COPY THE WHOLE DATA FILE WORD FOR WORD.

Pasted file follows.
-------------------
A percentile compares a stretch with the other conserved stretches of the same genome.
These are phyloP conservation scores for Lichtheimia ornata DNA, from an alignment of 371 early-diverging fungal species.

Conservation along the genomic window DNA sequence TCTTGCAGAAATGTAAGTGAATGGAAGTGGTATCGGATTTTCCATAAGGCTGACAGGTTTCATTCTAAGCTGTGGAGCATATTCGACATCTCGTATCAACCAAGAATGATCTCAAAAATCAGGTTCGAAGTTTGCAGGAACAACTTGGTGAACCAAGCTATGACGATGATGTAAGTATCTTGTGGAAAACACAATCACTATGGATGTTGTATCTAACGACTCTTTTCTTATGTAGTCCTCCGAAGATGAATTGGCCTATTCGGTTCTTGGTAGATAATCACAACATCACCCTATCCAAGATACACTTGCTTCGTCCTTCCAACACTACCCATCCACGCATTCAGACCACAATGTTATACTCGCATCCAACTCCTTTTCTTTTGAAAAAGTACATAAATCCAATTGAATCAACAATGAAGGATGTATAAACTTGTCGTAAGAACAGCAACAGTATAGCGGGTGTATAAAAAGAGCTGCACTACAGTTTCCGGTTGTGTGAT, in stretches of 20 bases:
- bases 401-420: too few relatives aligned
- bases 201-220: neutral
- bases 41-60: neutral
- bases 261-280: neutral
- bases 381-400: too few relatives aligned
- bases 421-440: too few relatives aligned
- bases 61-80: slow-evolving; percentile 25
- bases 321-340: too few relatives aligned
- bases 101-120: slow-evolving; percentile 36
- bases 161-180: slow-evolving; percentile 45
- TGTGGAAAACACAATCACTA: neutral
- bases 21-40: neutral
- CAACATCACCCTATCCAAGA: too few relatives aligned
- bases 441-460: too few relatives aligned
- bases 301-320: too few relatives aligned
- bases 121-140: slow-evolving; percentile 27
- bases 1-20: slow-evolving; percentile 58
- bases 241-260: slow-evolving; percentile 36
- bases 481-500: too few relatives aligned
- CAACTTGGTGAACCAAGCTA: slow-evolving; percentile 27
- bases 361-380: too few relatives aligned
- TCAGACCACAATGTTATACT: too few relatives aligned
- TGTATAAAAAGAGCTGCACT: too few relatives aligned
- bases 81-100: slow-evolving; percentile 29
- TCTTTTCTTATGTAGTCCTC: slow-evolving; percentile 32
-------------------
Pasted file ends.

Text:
A percentile compares a stretch with the other conserved stretches of the same genome.
These are phyloP conservation scores for Lichtheimia ornata DNA, from an alignment of 371 early-diverging fungal species.

Conservation along the genomic window DNA sequence TCTTGCAGAAATGTAAGTGAATGGAAGTGGTATCGGATTTTCCATAAGGCTGACAGGTTTCATTCTAAGCTGTGGAGCATATTCGACATCTCGTATCAACCAAGAATGATCTCAAAAATCAGGTTCGAAGTTTGCAGGAACAACTTGGTGAACCAAGCTATGACGATGATGTAAGTATCTTGTGGAAAACACAATCACTATGGATGTTGTATCTAACGACTCTTTTCTTATGTAGTCCTCCGAAGATGAATTGGCCTATTCGGTTCTTGGTAGATAATCACAACATCACCCTATCCAAGATACACTTGCTTCGTCCTTCCAACACTACCCATCCACGCATTCAGACCACAATGTTATACTCGCATCCAACTCCTTTTCTTTTGAAAAAGTACATAAATCCAATTGAATCAACAATGAAGGATGTATAAACTTGTCGTAAGAACAGCAACAGTATAGCGGGTGTATAAAAAGAGCTGCACTACAGTTTCCGGTTGTGTGAT, in stretches of 20 bases:
- bases 401-420: too few relatives aligned
- bases 201-220: neutral
- bases 41-60: neutral
- bases 261-280: neutral
- bases 381-400: too few relatives aligned
- bases 421-440: too few relatives aligned
- bases 61-80: slow-evolving; percentile 25
- bases 321-340: too few relatives aligned
- bases 101-120: slow-evolving; percentile 36
- bases 161-180: slow-evolving; percentile 45
- TGTGGAAAACACAATCACTA: neutral
- bases 21-40: neutral
- CAACATCACCCTATCCAAGA: too few relatives aligned
- bases 441-460: too few relatives aligned
- bases 301-320: too few relatives aligned
- bases 121-140: slow-evolving; percentile 27
- bases 1-20: slow-evolving; percentile 58
- bases 241-260: slow-evolving; percentile 36
- bases 481-500: too few relatives aligned
- CAACTTGGTGAACCAAGCTA: slow-evolving; percentile 27
- bases 361-380: too few relatives aligned
- TCAGACCACAATGTTATACT: too few relatives aligned
- TGTATAAAAAGAGCTGCACT: too few relatives aligned
- bases 81-100: slow-evolving; percentile 29
- TCTTTTCTTATGTAGTCCTC: slow-evolving; percentile 32